1.Nf3! -  beat your opponent by killing his zest for life.
Back to top
 
IP Logged
 
RdC
God Member
*****
Offline


I Love ChessPublishing!

Posts: 865
Joined: 05/17/08
Re: 9...Na5 10.Bc2 Re8, why so rare?
Reply #4 - 04/15/16 at 12:25:26
Post Tools
MartinC wrote on 04/15/16 at 09:20:12:
11 d4 I presume :


Lutikov continued 11. .. Bb7, which could become a Zaitsev even if that was in the future in 1969.

Comparing it to main lines of the Zaitsev, the Na5 idea isn't always played.

The famous Fischer - Stein game is from the same era and also a type of proto - Zaitsev. That went 9 .. Bb7 10. d4 Na5 11. Bc2 Nc4 12. b3 Nb6 13. Nbd2 Nbd7

Stein's idea, like that in most Zaitsev variations appears to have been to play exd4 and look for activity with pawns on the Queen side.





  
Back to top
 
IP Logged
 
MartinC
God Member
*****
Offline


I Love ChessPublishing!

Posts: 1986
Joined: 07/24/06
Re: 9...Na5 10.Bc2 Re8, why so rare?
Reply #3 - 04/15/16 at 09:20:12
Post Tools
11 d4 I presume Smiley

Suspect there almost doesn't need to be a particular point to attract him, he's wondering if there's an active anti point.

It would rather surprise if there was a strong one - Na5 and Re8 are both logical enough moves and, even if they don't automatically fit into one plan, they don't obviously get in each others way either.
  
Back to top
 
IP Logged
 
Lauri Torni
Senior Member
****
Offline


Si vis pacem, para bellum.

Posts: 269
Location: Finland
Joined: 01/09/03
Gender: Male
Re: 9...Na5 10.Bc2 Re8, why so rare?
Reply #2 - 04/15/16 at 09:05:22
Post Tools
George Jempty wrote on 04/14/16 at 03:48:17:
9...Na5 10.Bc2 Re8 seems like a not unreasonable plan to me: first get White to move his bishop off the a2-g8 diagonal, and only then play ...Re8 when Ng5 no longer accomplishes anything (like a potential draw for a weaker player).  Why is this so rare?  You might say it's anti-thematic, that ...Na5 prepared ...c5, but that latter is still a possibility albeit delayed.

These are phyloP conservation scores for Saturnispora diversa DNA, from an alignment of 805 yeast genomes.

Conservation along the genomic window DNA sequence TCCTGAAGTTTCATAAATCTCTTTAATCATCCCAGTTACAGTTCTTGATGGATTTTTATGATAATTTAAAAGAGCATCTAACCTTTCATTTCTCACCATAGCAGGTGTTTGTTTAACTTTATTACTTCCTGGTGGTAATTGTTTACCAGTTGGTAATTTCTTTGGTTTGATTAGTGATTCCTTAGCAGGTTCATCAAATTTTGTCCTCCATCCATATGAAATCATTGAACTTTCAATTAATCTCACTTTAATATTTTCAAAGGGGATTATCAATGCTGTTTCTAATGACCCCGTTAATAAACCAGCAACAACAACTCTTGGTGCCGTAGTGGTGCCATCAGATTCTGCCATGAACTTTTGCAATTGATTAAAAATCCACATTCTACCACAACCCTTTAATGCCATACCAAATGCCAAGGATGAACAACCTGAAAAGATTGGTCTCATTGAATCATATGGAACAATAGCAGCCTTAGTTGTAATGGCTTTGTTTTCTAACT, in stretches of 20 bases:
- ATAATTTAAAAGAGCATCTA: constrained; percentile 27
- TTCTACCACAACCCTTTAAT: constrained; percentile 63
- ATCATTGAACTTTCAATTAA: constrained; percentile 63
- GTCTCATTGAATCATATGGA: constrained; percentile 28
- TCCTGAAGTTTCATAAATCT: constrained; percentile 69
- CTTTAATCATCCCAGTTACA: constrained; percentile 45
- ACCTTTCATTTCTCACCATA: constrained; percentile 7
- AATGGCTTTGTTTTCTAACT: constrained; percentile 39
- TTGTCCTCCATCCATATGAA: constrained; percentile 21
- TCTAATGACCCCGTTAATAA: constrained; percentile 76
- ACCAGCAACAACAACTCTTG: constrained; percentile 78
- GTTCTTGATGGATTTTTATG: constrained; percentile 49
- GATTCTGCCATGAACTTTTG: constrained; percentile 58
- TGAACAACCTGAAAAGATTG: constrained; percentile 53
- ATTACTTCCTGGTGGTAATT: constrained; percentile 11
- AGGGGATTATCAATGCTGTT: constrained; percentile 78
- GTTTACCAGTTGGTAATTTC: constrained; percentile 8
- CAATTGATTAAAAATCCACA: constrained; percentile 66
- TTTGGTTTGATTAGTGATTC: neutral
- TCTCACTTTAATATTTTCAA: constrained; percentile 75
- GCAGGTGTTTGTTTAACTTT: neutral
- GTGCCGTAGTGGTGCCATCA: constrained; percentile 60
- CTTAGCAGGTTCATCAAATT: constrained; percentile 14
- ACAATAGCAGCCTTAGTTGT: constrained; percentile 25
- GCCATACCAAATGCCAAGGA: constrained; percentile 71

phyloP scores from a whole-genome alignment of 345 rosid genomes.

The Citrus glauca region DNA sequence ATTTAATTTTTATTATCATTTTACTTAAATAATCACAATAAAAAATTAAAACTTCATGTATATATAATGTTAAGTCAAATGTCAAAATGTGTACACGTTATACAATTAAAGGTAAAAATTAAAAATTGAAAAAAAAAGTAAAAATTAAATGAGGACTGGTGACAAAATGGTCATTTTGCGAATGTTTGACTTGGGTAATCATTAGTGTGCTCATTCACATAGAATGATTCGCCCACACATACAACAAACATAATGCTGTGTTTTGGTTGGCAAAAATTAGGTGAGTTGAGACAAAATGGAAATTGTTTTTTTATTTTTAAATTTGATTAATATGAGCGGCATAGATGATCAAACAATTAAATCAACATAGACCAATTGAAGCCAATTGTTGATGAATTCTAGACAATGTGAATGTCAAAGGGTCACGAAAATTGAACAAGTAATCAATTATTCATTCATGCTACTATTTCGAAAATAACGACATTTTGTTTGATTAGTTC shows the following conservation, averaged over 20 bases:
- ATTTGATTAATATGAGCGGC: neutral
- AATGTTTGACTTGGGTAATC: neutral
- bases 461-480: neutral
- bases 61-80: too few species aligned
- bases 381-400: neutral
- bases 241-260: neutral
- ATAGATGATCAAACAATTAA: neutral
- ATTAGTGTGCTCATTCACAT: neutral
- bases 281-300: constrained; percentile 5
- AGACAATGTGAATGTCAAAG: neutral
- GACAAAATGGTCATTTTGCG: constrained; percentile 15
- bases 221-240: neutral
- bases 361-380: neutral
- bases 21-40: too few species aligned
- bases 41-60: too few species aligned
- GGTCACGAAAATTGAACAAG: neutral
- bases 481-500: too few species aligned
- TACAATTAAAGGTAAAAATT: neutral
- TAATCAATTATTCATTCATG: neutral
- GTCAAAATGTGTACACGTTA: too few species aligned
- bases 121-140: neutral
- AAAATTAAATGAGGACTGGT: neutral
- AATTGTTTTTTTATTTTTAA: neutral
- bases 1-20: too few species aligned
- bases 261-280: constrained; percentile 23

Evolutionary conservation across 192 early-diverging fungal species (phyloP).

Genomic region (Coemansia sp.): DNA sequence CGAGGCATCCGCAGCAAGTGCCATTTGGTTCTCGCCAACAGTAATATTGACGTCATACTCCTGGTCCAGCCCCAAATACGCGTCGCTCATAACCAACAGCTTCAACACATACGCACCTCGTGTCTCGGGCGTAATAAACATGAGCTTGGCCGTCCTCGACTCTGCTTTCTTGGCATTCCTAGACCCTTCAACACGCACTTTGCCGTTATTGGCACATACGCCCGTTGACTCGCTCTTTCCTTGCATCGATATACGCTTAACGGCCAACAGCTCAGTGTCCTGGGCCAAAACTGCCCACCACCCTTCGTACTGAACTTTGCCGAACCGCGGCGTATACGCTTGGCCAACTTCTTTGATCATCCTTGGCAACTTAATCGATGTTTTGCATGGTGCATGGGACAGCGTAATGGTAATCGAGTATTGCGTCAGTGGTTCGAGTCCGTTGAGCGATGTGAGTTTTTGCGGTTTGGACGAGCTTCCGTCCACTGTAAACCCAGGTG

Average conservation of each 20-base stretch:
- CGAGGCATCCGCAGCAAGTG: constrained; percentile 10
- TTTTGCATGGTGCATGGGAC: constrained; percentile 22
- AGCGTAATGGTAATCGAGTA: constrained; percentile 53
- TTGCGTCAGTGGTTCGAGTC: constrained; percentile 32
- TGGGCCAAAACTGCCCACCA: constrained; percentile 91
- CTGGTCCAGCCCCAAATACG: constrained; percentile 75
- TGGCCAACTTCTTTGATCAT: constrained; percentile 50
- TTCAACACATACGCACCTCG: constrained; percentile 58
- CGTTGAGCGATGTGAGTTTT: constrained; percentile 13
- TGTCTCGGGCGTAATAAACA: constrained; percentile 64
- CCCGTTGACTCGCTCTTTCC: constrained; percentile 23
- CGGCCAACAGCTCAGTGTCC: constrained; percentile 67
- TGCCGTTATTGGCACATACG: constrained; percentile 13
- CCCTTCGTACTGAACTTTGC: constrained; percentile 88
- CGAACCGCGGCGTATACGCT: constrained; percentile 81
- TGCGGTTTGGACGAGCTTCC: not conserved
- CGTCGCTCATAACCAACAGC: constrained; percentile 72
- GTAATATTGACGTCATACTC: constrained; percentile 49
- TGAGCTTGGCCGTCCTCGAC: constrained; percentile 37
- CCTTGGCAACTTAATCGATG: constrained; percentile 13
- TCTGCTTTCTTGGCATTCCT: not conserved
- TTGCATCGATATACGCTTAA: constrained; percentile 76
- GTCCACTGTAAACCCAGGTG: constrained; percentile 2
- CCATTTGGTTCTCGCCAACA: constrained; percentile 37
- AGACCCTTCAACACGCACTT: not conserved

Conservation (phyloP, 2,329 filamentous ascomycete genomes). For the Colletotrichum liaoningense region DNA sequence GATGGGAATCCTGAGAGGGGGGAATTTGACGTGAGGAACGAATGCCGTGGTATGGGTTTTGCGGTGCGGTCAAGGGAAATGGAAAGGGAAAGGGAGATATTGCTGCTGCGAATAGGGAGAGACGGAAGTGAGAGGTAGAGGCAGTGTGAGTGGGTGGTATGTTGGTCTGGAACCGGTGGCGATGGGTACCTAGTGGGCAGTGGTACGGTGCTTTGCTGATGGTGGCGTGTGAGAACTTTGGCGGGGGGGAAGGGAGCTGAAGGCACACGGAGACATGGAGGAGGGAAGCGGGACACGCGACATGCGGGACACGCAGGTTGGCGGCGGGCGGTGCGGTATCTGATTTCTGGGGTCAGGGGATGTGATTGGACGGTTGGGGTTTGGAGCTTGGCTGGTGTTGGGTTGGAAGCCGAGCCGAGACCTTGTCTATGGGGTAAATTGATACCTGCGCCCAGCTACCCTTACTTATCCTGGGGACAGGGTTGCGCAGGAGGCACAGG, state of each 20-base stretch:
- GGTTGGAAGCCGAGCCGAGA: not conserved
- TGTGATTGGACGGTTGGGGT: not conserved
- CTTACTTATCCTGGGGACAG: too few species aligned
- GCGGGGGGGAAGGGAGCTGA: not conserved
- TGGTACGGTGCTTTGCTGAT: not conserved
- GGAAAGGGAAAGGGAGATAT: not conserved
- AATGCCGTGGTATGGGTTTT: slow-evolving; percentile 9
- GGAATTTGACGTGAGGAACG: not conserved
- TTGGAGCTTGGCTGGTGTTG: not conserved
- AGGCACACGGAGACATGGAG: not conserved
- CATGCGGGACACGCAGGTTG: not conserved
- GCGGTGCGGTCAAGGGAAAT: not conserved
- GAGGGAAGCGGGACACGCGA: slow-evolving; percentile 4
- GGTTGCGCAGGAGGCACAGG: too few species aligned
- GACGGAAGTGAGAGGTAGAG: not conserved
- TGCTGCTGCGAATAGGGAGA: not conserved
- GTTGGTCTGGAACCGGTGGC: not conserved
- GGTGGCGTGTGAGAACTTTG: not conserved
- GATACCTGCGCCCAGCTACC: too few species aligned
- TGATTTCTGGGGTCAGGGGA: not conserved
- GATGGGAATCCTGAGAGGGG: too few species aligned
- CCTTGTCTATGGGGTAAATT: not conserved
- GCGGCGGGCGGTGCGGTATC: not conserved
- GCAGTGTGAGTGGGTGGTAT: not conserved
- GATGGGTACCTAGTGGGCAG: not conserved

The earliest game I can find with it given my limited resources is Barczay-Lutikov, Sarajevo 1969, 1/2-1/2.  Does anybody know of any earlier instances?

In any case I plan on trying it out next chance I get.  I've got a "engines-off" game going on right now on chess.com but my opponent played the non-critical 12.d3 when 12...c5 seems pretty nearly equal.  Critical seem to be 12.d4 or 12.b4 when I don't think White is getting all that much more of a slight advantage then in a lot of other lines in the Closed Spanish.



10.d4 and how are you now going to proceed? What's the point?
  

1.Nf3! -  beat your opponent by killing his zest for life.
Back to top
 
IP Logged
 
kylemeister
God Member
*****
Offline



Posts: 4653
Location: USA
Joined: 10/24/05
Re: 9...Na5 10.Bc2 Re8, why so rare?
Reply #1 - 04/14/16 at 08:24:24
Post Tools
An old ECO bit cited Barczay-Lutikov as slightly better for White after 14. Nh2.  Offhand hardly clear to me.  BTW I recall Soltis (Pawn Structure Chess) calling this a Rauzer structure.  Cf.  the once popular line 10...c5 11. d4 Qc7 12. Nbd2 Nc6 13. dc (13. d5 came to be regarded as preferable).
  
Back to top
 
IP Logged
 
George Jempty
Full Member
***
Offline


Participant 1996 US Corres.
Champ. Qualifying Rd.

Posts: 201
Location: Carrollton, TX
Joined: 03/29/09
Gender: Male
9...Na5 10.Bc2 Re8, why so rare?
04/14/16 at 03:48:17
Post Tools
9...Na5 10.Bc2 Re8 seems like a not unreasonable plan to me: first get White to move his bishop off the a2-g8 diagonal, and only then play ...Re8 when Ng5 no longer accomplishes anything (like a potential draw for a weaker player).  Why is this so rare?  You might say it's anti-thematic, that ...Na5 prepared ...c5, but that latter is still a possibility albeit delayed.

The earliest game I can find with it given my limited resources is Barczay-Lutikov, Sarajevo 1969, 1/2-1/2.  Does anybody know of any earlier instances?

In any case I plan on trying it out next chance I get.  I've got a "engines-off" game going on right now on chess.com but my opponent played the non-critical 12.d3 when 12...c5 seems pretty nearly equal.  Critical seem to be 12.d4 or 12.b4 when I don't think White is getting all that much more of a slight advantage then in a lot of other lines in the Closed Spanish.
  
Back to top
 
IP Logged
 
Bookmarks: del.icio.us Digg Facebook Google Google+ Linked in reddit StumbleUpon Twitter Yahoo